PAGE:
Even Sameo and his little army have a bit of a quirk to their names. Sameo's first name is written 鮫男, and it literally means "shark man." His army's name is the Wadatsumi Kouheidan, written thus: 引原海鮫兵団. Wadatsumi is an actual Japanese name, but when written differently (海神) refers to a type of sea demon (also often called an umibozu). The "kou" in "kouhei" is the same kanji that is in Sameo's first name; shark.
On a cultural note, the fact that this story takes place pretty much entirely in a brothel colors its language, revealing some interesting facts about feudal-era Japanese brothel culture. In particular, there are quite a few terms used exclusively in the context of prostitution that are in this story, and not all of them were as translatable as I'd have liked, so I want to share here what I wasn't able to in the main body of the translation.
To begin with, there are a lot of specific terms for prostitutes themselves. Although the term geisha is often used in Western culture to refer to Japanese prostitutes in general, this is actually incorrect. The general term is yuujo, (遊女) or "play girl." The term used most often in this work, though, is the more "dignified" oiran (花魁), which is probably closer to "courtesan." By the way, the first kanji in that word means flower (Hanahomura and Hanabi's names weren't picked at random). Very highly sought-after prostitutes, those of a rank higher than any of the other girls working at their brothel, are called chuusan (昼三), a word I've left as is in the translation. Newly-minted prostitutes that have just begun working were apparently called shinzou (新造), which I have translated as "newbie." This is what Hanabi is. Very young girls like Akari and Kagari that live and "work" (in a non-sexual way, I hope) in a brothel as aids to the older prostitutes are called kamuro (禿). Being that English doesn't really have a term for this kind of occupation, I've left this too as it is in the translation.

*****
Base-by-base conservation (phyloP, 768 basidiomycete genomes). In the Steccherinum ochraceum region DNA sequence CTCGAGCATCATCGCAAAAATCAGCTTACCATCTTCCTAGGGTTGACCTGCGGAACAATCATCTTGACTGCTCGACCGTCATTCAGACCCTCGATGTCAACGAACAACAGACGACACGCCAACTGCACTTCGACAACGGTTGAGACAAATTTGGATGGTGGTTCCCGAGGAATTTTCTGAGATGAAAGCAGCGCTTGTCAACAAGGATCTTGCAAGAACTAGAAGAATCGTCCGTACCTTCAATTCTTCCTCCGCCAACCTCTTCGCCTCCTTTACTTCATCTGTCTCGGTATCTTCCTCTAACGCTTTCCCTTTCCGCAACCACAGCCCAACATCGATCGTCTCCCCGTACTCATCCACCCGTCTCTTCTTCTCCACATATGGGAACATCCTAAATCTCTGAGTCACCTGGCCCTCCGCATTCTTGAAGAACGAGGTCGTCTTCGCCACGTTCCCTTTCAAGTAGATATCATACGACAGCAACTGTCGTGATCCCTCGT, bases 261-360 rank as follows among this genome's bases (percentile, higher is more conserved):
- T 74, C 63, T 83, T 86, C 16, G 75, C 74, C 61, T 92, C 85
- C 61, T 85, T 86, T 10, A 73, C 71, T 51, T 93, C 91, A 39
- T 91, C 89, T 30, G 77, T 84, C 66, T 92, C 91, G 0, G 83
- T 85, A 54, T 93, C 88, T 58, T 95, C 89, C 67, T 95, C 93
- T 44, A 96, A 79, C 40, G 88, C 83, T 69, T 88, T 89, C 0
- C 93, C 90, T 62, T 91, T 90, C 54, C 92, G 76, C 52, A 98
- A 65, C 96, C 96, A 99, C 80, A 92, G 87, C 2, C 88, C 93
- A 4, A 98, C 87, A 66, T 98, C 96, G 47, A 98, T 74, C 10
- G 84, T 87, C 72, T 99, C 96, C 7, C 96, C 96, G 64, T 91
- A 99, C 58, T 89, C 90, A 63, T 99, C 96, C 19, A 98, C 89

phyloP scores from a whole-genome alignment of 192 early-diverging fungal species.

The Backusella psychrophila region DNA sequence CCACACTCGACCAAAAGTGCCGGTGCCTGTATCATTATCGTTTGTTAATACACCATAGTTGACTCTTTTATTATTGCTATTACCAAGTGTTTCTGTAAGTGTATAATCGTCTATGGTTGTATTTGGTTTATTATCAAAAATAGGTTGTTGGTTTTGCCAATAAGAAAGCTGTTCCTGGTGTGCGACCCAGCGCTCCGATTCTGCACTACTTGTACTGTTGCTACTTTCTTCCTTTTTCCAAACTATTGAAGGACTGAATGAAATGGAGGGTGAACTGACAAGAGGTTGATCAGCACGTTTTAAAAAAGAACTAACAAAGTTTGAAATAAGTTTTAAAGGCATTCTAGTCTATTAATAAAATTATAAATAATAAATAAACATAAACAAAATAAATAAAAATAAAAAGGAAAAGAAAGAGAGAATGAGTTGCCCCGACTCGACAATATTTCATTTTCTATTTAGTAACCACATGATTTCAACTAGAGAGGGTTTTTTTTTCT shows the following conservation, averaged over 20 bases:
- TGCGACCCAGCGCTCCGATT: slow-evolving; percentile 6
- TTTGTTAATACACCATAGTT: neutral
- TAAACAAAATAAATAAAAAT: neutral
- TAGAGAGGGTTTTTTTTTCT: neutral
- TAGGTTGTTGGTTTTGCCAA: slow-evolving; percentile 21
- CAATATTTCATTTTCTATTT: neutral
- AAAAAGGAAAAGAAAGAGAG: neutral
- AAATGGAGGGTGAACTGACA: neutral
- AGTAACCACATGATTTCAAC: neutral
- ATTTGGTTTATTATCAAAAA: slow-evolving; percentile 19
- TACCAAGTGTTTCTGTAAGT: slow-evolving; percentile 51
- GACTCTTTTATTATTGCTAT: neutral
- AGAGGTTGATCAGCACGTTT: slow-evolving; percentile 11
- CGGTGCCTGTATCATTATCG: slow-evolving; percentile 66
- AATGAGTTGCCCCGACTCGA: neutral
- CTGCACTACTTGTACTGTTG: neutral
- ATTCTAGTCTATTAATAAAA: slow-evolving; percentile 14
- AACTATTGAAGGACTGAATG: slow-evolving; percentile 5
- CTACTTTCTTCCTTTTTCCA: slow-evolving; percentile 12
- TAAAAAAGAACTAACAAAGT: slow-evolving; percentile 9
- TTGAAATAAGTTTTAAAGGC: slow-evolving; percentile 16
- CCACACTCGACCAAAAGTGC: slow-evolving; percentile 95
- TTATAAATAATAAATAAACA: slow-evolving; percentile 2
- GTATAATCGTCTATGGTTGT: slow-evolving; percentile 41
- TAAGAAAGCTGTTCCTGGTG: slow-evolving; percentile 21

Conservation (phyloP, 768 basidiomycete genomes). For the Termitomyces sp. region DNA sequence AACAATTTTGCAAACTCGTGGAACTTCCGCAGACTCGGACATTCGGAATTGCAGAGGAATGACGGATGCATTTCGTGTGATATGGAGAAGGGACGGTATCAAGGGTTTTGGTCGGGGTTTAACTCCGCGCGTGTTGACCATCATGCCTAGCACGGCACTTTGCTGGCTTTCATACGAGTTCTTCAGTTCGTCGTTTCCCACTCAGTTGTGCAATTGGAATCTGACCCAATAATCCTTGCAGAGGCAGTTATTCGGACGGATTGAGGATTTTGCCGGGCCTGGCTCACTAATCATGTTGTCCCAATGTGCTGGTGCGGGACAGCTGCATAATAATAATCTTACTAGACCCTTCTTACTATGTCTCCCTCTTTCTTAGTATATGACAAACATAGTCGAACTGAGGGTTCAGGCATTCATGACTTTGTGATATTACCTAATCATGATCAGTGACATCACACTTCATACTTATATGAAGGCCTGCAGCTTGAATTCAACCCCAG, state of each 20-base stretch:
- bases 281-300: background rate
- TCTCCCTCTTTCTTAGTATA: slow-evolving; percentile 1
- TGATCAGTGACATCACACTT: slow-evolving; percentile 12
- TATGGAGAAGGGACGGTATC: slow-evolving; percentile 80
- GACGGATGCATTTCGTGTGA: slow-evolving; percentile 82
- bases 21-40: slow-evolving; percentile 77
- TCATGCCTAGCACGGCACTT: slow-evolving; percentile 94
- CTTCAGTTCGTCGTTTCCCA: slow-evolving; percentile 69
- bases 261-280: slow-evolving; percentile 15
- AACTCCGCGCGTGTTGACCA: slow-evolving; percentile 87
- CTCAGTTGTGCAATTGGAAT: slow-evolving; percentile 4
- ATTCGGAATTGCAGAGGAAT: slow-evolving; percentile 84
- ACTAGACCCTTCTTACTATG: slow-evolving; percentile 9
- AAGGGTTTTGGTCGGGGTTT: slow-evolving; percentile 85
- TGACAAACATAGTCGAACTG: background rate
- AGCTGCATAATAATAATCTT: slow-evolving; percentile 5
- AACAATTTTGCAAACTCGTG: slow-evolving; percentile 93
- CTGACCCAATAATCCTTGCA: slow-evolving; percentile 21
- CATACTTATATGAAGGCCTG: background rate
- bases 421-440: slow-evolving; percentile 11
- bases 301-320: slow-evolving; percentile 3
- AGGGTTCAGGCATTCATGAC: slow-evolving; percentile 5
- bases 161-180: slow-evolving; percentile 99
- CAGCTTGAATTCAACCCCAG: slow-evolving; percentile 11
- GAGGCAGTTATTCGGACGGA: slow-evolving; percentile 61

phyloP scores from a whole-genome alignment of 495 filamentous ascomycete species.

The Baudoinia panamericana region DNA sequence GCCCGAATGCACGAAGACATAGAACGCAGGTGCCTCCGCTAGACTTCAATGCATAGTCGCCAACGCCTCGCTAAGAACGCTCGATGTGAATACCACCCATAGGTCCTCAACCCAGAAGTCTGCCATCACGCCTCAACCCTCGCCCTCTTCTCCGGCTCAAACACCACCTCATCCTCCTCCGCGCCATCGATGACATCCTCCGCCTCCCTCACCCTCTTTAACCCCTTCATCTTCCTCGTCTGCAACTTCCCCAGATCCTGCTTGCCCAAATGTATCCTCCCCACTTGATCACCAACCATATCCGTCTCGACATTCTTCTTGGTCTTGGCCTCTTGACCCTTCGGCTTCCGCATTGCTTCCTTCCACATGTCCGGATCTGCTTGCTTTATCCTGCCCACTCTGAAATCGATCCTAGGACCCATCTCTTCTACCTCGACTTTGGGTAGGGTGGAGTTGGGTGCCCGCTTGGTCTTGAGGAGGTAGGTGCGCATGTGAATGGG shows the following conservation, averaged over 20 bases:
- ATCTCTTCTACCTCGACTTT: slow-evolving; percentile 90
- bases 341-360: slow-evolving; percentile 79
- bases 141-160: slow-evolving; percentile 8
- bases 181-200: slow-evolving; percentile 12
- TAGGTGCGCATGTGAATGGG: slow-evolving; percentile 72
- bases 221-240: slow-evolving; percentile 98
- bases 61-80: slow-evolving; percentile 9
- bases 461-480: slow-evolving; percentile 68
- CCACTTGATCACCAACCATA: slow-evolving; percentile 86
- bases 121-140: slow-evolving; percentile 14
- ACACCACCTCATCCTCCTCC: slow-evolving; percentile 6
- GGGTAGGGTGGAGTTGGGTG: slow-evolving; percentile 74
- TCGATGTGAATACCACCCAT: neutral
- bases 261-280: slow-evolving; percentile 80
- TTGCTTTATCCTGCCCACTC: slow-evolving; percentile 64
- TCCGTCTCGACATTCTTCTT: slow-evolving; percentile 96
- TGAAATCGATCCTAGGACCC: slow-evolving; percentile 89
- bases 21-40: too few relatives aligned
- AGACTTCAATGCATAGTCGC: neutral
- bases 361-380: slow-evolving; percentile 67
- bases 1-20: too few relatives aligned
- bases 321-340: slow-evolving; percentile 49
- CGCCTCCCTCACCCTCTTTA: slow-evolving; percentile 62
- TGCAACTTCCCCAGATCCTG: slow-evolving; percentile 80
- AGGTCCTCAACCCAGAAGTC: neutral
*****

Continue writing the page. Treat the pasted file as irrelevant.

The red-light district also has many names; pleasure quarter (歓楽街), play district (遊郭), etc., but the term most often used in the one-shot is actually the name of a real, historical and modern red-light district in the city of Tokyo—Yoshiwara. Additionally, the life of prostitution itself is actually sometimes referred to as "a world of suffering," or kugai (苦界).
That brings this rambling novel of a post to an end. If you've made it all the way here, I thank you for your attention. I thank you for taking time out of your day to read my translations. And I thank you for supporting all of us here at MangaStream.
As always, feel free to ask any questions about the one-shot itself or the translations in the comments below; I'll try my best to answer them.